I have spent most of my career in telecommunications helping people switch to Ethernet transport to provide Internet and voice services to their subscribers. All along the way we extol the virtues of Ethernet based systems and transport over the previous generation of SONET transport. I know Ethernet like the back of my hand at this point which is why I am not afraid to say it, Ethernet sucks!
I’m pretty sure Winston Churchill said something to the effect of:
Ethernet is the worst form of transport, except for all of the others
Here is the dirty secret, Ethernet transport is really only better in two ways from comparable high capacity transport, and is worse in pretty much all of the others. I’ll save the good stuff for last of course so without further adoo, reason 1 Ethernet sucks is…
Ethernet Error Reporting Sucks
If you are in Enterprise networking or otherwise never touch transport networks, you might not realize how elegant and useful the SONET approach to networking is. It does seem overly complex and complicated with all sorts of weird terms. I am pretty sure most people don’t even know what the acronyms mean and don’t understand the errors either. However, SONET was designed to be reliable and informative all the way down to Layer 1. There are framing constructs all the way down the hierarchy and they all carry useful data about errors.
Imagine you log into a SONET transport node and turn a port on facing another node. How do you tell if the link is good and taking errors? Well it will tell you of course! SONET has Bit Error Rate (BER) reporting built right into the framing protocol, and since its synchronous (always on and sending even empty frames) you can always tell what the error rate is on a specific link even if the link is carrying no traffic. Contrast that with Ethernet where with an idle link you won’t usually be able to learn a thing about the quality. If you are lucky you might get an optical power reading from the optical module, but even that functionality is rare.
The Ethernet testing conundrum has led to wide use of RFC2544 traffic generators and test hardware to put enough traffic on the link to see if it even works. What that means is to test a 10 Gbps Ethernet link you need an expensive 10 Gbps Ethernet test unit and some patience. Even then, all you know for sure is that the link worked when you tested it and have very little information about quality over time as temperature changes, or components age.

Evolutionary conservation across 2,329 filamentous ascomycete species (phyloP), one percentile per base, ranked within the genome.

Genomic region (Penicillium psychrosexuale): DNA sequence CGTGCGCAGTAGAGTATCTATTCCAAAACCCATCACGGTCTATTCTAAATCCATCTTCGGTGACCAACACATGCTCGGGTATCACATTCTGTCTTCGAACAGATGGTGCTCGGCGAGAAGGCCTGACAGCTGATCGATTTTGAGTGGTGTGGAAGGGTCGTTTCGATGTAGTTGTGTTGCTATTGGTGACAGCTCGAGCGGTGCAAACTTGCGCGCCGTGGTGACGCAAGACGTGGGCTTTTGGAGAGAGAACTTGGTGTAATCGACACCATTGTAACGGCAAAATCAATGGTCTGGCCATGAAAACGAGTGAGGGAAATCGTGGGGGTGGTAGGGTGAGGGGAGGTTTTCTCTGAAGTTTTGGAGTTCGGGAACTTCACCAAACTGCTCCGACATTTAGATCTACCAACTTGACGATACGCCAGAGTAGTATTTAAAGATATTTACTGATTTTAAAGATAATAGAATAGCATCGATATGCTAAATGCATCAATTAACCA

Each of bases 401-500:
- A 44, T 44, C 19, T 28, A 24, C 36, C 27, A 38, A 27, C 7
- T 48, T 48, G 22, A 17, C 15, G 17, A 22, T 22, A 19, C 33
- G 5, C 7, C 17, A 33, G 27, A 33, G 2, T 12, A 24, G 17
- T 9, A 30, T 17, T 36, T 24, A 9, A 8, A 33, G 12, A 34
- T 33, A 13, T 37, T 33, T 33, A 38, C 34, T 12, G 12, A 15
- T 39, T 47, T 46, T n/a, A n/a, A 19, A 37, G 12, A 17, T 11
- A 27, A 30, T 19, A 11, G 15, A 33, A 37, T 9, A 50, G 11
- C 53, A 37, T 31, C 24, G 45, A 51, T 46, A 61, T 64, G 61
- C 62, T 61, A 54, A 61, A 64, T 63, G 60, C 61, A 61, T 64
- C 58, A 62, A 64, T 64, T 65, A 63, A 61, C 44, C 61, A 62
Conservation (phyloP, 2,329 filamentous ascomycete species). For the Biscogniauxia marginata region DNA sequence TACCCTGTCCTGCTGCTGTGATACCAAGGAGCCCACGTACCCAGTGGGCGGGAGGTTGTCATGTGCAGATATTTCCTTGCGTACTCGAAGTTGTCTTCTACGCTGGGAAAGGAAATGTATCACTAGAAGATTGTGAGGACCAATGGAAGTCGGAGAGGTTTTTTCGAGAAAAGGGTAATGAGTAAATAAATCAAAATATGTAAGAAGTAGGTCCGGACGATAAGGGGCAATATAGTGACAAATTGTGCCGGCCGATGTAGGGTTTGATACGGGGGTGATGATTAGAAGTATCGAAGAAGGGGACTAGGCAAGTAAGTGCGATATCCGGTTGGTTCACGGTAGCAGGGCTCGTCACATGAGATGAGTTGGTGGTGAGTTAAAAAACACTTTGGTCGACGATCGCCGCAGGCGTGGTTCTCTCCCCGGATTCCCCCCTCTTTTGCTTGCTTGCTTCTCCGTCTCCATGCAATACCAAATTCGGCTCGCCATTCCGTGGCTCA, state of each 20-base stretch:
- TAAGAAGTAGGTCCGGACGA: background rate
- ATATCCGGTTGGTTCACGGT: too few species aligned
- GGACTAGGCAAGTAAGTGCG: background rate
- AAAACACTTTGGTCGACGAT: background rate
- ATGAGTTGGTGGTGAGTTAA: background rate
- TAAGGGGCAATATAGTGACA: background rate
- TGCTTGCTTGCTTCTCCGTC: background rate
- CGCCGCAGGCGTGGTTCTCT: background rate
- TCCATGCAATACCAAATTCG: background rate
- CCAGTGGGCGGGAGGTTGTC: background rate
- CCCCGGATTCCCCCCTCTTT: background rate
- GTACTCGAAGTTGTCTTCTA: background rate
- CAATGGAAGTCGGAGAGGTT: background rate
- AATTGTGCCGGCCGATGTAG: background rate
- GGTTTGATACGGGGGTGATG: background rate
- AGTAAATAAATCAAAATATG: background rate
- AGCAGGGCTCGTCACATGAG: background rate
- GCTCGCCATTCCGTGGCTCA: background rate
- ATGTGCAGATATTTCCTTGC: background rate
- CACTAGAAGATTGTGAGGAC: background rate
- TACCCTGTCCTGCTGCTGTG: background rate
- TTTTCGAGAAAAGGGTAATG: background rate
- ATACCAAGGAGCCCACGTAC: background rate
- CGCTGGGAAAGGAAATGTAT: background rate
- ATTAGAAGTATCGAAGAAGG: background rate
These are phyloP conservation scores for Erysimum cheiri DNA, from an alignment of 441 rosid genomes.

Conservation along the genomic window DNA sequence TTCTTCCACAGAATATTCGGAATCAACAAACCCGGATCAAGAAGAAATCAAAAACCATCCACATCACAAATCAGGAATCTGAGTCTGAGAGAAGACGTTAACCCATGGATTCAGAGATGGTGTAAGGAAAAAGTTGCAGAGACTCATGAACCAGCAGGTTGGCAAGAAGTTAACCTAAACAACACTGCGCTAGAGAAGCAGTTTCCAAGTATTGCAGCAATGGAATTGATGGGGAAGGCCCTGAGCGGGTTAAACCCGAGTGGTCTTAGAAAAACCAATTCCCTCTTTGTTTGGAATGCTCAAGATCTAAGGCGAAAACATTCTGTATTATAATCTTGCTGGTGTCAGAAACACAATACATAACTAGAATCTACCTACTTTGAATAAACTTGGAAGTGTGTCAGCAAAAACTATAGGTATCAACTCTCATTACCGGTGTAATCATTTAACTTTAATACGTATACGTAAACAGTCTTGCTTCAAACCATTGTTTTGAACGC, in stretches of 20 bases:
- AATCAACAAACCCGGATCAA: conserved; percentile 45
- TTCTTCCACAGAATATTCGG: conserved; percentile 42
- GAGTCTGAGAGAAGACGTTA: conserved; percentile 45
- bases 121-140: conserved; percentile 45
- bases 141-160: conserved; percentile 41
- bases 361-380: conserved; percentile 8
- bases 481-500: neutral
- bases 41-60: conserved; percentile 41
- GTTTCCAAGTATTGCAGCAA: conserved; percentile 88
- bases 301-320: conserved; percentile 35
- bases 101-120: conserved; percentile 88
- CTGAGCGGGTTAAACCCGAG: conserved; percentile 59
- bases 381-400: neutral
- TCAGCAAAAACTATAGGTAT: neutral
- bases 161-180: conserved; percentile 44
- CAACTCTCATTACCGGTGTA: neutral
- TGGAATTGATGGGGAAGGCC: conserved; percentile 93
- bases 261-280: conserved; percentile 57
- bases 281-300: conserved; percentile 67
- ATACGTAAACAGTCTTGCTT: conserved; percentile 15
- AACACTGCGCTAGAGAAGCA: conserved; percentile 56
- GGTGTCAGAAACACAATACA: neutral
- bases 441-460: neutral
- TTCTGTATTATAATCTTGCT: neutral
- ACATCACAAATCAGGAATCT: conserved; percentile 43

Now I do understand that the Ethernet frame includes a checksum to identify garbled frames so reporting does exist. The drawback is that without live traffic on the link above a certain threshold, you can’t guarantee that the link is error free. If you work with long distance Ethernet regularly this is of course not news to you. On the other hand it goes to show why SONET or OTN where synchronous framing is used is so great for long haul transport versus standard Ethernet.
By the way, I am not actually saying that we should switch everything back to SONET and give up on Ethernet. My point here is that often Ethernet is used for long haul transport networks without this functional difference taken into account. By all means, keep using Ethernet, you can’t get your routers or access equipment to speak anything else anyways. On the other hand, anytime you can encapsulate your Ethernet in an OTN transport with error reporting and FEC do so. Ethernet is great at transporting data, but definitely lacking in telemetry.
I do have another few reasons why Ethernet transport sucks, so hopefully I can write them up soon and share as well.